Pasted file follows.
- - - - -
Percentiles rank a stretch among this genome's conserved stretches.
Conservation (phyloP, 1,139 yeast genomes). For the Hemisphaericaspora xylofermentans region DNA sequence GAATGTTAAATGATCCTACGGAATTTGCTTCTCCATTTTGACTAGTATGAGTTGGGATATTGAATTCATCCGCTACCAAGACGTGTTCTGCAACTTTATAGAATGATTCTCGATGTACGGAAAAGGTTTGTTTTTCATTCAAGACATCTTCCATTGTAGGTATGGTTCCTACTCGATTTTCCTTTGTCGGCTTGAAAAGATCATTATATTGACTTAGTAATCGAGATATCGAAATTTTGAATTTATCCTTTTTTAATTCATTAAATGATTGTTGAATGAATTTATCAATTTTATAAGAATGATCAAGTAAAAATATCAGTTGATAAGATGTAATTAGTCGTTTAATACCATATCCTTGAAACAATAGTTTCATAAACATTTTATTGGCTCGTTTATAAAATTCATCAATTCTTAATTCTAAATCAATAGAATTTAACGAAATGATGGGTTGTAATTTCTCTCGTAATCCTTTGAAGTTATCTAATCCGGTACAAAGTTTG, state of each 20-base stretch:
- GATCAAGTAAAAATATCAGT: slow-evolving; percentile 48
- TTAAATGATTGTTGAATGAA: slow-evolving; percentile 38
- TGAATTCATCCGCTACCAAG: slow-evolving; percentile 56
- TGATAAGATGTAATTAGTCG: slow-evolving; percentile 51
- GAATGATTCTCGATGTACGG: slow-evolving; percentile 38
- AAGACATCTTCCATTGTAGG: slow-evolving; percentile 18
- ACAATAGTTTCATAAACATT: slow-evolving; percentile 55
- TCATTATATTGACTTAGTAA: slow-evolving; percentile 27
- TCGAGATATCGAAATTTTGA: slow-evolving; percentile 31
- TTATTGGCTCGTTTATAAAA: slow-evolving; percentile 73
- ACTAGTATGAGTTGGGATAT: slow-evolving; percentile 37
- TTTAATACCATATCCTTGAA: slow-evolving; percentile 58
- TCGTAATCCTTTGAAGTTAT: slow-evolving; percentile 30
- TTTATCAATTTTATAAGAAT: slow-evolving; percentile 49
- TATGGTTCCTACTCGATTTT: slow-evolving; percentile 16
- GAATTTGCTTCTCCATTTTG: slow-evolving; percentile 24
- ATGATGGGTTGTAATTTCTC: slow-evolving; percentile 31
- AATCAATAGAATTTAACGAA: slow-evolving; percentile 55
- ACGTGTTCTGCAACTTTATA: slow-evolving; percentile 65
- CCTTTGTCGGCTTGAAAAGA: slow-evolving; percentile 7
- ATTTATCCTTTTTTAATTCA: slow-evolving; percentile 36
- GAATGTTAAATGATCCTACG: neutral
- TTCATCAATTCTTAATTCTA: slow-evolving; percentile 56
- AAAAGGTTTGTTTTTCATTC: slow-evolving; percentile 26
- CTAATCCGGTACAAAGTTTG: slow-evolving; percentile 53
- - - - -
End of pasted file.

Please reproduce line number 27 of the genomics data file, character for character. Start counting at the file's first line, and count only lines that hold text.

- CTAATCCGGTACAAAGTTTG: slow-evolving; percentile 53